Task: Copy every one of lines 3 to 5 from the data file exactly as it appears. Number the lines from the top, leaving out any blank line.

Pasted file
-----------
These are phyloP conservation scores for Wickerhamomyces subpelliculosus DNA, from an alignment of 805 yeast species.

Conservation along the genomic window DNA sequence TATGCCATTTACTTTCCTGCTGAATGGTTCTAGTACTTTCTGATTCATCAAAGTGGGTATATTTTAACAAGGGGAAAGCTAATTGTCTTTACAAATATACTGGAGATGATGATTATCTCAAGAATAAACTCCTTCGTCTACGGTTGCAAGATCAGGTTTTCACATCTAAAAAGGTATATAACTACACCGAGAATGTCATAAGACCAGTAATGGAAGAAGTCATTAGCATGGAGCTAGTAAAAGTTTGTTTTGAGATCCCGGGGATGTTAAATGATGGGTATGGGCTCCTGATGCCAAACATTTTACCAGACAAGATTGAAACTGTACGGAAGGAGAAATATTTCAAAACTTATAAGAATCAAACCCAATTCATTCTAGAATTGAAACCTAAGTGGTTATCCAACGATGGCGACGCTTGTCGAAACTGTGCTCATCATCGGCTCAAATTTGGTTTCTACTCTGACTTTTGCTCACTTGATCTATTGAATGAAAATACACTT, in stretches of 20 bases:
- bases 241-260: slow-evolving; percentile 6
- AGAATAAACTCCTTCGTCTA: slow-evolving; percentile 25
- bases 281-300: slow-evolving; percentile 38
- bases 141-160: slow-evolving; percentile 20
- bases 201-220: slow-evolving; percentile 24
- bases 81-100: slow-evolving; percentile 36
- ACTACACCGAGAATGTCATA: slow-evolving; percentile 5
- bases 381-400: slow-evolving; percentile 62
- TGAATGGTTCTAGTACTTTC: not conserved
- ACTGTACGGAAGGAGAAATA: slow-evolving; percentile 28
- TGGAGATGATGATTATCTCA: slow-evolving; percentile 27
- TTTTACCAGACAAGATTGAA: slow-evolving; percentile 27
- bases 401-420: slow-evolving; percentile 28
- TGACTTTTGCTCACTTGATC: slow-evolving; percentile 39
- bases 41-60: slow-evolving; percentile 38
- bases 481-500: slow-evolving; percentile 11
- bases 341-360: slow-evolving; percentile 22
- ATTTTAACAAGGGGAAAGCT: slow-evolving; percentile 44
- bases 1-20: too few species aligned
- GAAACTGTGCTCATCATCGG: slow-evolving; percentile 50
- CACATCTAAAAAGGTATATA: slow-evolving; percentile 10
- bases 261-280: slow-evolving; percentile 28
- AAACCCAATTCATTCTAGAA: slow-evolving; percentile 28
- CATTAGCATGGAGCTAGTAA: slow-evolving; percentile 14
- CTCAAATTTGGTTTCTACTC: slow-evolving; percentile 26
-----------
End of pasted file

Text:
- bases 241-260: slow-evolving; percentile 6
- AGAATAAACTCCTTCGTCTA: slow-evolving; percentile 25
- bases 281-300: slow-evolving; percentile 38